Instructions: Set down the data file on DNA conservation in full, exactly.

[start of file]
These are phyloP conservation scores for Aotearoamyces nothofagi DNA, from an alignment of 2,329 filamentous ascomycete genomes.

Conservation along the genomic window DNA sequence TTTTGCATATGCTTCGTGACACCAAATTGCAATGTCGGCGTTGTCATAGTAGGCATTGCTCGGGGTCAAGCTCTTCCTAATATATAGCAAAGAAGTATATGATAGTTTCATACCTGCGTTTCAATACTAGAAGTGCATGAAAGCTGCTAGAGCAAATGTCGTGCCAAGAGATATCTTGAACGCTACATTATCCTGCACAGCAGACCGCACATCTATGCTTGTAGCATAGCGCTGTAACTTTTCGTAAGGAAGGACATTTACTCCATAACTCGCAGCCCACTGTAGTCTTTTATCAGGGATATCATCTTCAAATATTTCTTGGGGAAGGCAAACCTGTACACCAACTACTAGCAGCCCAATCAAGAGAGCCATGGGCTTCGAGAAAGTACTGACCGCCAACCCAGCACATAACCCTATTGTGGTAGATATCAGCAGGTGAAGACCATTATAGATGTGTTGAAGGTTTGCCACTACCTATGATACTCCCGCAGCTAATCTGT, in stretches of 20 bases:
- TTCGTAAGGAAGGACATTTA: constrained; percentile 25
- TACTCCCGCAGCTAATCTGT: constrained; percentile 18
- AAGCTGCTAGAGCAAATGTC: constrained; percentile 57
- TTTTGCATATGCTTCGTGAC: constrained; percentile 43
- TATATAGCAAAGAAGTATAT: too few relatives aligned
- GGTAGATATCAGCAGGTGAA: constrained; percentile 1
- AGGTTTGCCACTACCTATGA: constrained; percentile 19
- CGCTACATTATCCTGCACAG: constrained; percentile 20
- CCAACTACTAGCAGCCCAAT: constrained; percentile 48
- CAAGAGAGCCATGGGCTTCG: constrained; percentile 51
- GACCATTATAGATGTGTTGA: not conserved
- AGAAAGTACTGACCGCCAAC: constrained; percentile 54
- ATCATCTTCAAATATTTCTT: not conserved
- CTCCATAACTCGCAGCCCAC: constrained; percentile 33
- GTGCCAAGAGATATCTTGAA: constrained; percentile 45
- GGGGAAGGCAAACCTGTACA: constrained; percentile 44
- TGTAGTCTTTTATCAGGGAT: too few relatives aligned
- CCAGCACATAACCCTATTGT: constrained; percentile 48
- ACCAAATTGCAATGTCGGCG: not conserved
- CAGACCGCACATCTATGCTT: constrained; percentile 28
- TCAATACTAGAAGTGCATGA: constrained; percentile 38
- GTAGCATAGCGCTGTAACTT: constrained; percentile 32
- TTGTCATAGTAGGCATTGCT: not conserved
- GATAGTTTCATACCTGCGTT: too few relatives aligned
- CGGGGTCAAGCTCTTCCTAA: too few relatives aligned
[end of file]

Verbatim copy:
These are phyloP conservation scores for Aotearoamyces nothofagi DNA, from an alignment of 2,329 filamentous ascomycete genomes.

Conservation along the genomic window DNA sequence TTTTGCATATGCTTCGTGACACCAAATTGCAATGTCGGCGTTGTCATAGTAGGCATTGCTCGGGGTCAAGCTCTTCCTAATATATAGCAAAGAAGTATATGATAGTTTCATACCTGCGTTTCAATACTAGAAGTGCATGAAAGCTGCTAGAGCAAATGTCGTGCCAAGAGATATCTTGAACGCTACATTATCCTGCACAGCAGACCGCACATCTATGCTTGTAGCATAGCGCTGTAACTTTTCGTAAGGAAGGACATTTACTCCATAACTCGCAGCCCACTGTAGTCTTTTATCAGGGATATCATCTTCAAATATTTCTTGGGGAAGGCAAACCTGTACACCAACTACTAGCAGCCCAATCAAGAGAGCCATGGGCTTCGAGAAAGTACTGACCGCCAACCCAGCACATAACCCTATTGTGGTAGATATCAGCAGGTGAAGACCATTATAGATGTGTTGAAGGTTTGCCACTACCTATGATACTCCCGCAGCTAATCTGT, in stretches of 20 bases:
- TTCGTAAGGAAGGACATTTA: constrained; percentile 25
- TACTCCCGCAGCTAATCTGT: constrained; percentile 18
- AAGCTGCTAGAGCAAATGTC: constrained; percentile 57
- TTTTGCATATGCTTCGTGAC: constrained; percentile 43
- TATATAGCAAAGAAGTATAT: too few relatives aligned
- GGTAGATATCAGCAGGTGAA: constrained; percentile 1
- AGGTTTGCCACTACCTATGA: constrained; percentile 19
- CGCTACATTATCCTGCACAG: constrained; percentile 20
- CCAACTACTAGCAGCCCAAT: constrained; percentile 48
- CAAGAGAGCCATGGGCTTCG: constrained; percentile 51
- GACCATTATAGATGTGTTGA: not conserved
- AGAAAGTACTGACCGCCAAC: constrained; percentile 54
- ATCATCTTCAAATATTTCTT: not conserved
- CTCCATAACTCGCAGCCCAC: constrained; percentile 33
- GTGCCAAGAGATATCTTGAA: constrained; percentile 45
- GGGGAAGGCAAACCTGTACA: constrained; percentile 44
- TGTAGTCTTTTATCAGGGAT: too few relatives aligned
- CCAGCACATAACCCTATTGT: constrained; percentile 48
- ACCAAATTGCAATGTCGGCG: not conserved
- CAGACCGCACATCTATGCTT: constrained; percentile 28
- TCAATACTAGAAGTGCATGA: constrained; percentile 38
- GTAGCATAGCGCTGTAACTT: constrained; percentile 32
- TTGTCATAGTAGGCATTGCT: not conserved
- GATAGTTTCATACCTGCGTT: too few relatives aligned
- CGGGGTCAAGCTCTTCCTAA: too few relatives aligned